Steamed Pork Dumplings
photo by DrBuzzetta
- Ready In:
- 3 scallions, minced
- 1 lb pork, ground
- 2 teaspoons fresh ginger, grated
- 5 ounces water chestnuts, minced
- 2 tablespoons soy sauce
- 2 tablespoons rice wine
- 1 teaspoon sugar
- 1 head lettuce
- 48 gyoza skins, 3 inch round
- 3 tablespoons soy sauce
- 3 tablespoons rice vinegar
- 1⁄2 teaspoon sesame oil
- 1⁄2 teaspoon garlic and red chile paste
- 2 scallions, minced
- Mix together first 7 ingredients
- Prepare steamer by lining with leaf lettuce leaves.
- Place gyoza skins in a moist towel to keep from drying out.
- Fill a small bowl with water.
- In the middle of a gyoza skin, place about 1-1/2 teaspoon of meat mixture.
- Dip finger in bowl of water and moisten upper edge of half of gyoza skin.
- Pinch together two edges in the middle and then gather rest of edges in a pleated fashion to create a small bundle.
- Place on lettuce leaves in steamer, and repeat with remaining gyoza skins and meat mixture making sure dumplings do not touch.
- Once steamer trays are full, fill bottom of steamer with water and cook dumplings for 18-20 minutes.
- While dumplings are cooking, mix together last 5 ingredients in a small bowl to create the dipping sauce.
- Serve immediately.
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RECIPE SUBMITTED BY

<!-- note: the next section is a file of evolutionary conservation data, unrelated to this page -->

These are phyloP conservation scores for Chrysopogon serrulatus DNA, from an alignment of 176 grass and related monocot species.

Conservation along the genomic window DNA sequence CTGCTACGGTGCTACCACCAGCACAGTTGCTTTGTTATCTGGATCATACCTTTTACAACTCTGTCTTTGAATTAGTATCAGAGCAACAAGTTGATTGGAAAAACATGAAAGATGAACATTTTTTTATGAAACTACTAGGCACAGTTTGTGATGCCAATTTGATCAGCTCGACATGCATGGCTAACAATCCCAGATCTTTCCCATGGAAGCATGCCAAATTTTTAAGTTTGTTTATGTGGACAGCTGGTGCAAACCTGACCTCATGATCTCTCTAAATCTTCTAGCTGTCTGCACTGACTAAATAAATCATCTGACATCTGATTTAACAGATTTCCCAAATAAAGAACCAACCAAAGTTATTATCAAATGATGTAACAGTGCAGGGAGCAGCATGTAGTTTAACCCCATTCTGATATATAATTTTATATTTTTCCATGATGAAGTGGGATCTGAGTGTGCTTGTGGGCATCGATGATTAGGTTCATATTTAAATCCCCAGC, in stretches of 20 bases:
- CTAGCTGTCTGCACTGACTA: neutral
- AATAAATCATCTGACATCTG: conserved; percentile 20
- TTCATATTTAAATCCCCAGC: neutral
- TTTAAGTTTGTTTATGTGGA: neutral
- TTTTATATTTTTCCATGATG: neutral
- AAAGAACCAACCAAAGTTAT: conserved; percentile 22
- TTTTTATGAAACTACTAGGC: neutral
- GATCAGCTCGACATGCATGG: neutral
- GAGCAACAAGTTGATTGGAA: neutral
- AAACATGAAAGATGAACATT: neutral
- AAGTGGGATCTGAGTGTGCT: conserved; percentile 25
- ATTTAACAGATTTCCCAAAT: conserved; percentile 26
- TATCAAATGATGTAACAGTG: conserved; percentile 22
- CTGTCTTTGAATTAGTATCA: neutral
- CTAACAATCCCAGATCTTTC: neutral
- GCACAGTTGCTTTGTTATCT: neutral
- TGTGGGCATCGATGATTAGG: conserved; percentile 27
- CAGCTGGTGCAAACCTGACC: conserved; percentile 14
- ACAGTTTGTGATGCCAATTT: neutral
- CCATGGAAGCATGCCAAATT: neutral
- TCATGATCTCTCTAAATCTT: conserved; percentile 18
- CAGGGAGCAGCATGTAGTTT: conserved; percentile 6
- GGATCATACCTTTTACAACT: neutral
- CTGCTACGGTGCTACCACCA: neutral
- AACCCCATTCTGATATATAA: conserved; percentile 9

I have been working with families for over 18 years, and I have taught as a licensed parent and family educator in the state of Minnesota. I currently work in St. Paul Public Schools (District 625) working with families whose children were aged birth to 5 years old. One of my favorite ages to work with has to be those adorable 3-year-olds who tell it like it is-they crack me up! My teaching is built upon a philosophy of critical reflection, strength-based learning strategies, meeting families where they are at in their everyday living, and using a holistic approach to understand parenting challenges in the real world. My doctorate is in Education: Curriculum and Instruction-Family, Youth, and Community from the University of Minnesota. I had a strong focus on parent and family education, and my research was focused on teens and youth. I have explored children and teen's peer group formation, and my Ph.D. dissertation examined parent-teen conflict and argument from the teen perspective. My dissertation was published in book form under the title, "What Are Teens Thinking? Parent-Teen Conflict and Argument From the Teen Perspective." In addition to teaching parents, I dedicated many years to teaching up and coming parent educators, family life educators, and early childhood educators as an adjunct faculty at both the University of Minnesota and Concordia University